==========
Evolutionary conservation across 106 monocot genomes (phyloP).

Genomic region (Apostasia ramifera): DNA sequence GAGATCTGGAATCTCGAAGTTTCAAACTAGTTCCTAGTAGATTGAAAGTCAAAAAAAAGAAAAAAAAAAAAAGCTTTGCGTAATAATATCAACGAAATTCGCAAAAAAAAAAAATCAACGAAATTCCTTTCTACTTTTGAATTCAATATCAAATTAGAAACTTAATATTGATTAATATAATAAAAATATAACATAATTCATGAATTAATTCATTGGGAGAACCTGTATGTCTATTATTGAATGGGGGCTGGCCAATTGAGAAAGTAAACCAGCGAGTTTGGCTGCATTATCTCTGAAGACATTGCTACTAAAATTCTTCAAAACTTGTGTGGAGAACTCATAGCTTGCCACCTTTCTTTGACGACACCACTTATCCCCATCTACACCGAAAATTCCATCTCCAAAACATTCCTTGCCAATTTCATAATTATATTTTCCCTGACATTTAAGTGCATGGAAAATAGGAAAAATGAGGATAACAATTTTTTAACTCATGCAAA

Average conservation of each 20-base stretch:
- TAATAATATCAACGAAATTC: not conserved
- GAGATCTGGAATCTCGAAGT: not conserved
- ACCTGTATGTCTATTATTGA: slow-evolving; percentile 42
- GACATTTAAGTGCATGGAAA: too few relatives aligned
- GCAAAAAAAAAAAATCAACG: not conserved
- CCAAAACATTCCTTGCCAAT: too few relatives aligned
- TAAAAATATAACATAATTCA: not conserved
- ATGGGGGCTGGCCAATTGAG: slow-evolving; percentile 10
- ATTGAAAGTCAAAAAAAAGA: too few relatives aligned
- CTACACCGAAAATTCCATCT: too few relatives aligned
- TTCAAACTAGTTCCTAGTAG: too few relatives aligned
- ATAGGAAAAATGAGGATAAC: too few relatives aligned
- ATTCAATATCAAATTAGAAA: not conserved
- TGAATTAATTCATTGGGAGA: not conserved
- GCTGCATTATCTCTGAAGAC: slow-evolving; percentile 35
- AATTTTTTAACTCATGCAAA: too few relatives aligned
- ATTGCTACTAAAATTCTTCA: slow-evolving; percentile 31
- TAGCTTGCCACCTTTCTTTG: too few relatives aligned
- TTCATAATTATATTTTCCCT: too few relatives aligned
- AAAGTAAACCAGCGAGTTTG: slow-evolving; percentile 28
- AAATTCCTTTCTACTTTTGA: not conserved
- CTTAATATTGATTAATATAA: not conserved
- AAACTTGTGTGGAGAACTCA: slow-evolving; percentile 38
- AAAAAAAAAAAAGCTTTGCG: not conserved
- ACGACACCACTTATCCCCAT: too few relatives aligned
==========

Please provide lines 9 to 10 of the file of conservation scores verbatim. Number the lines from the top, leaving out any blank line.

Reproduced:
- CCAAAACATTCCTTGCCAAT: too few relatives aligned
- TAAAAATATAACATAATTCA: not conserved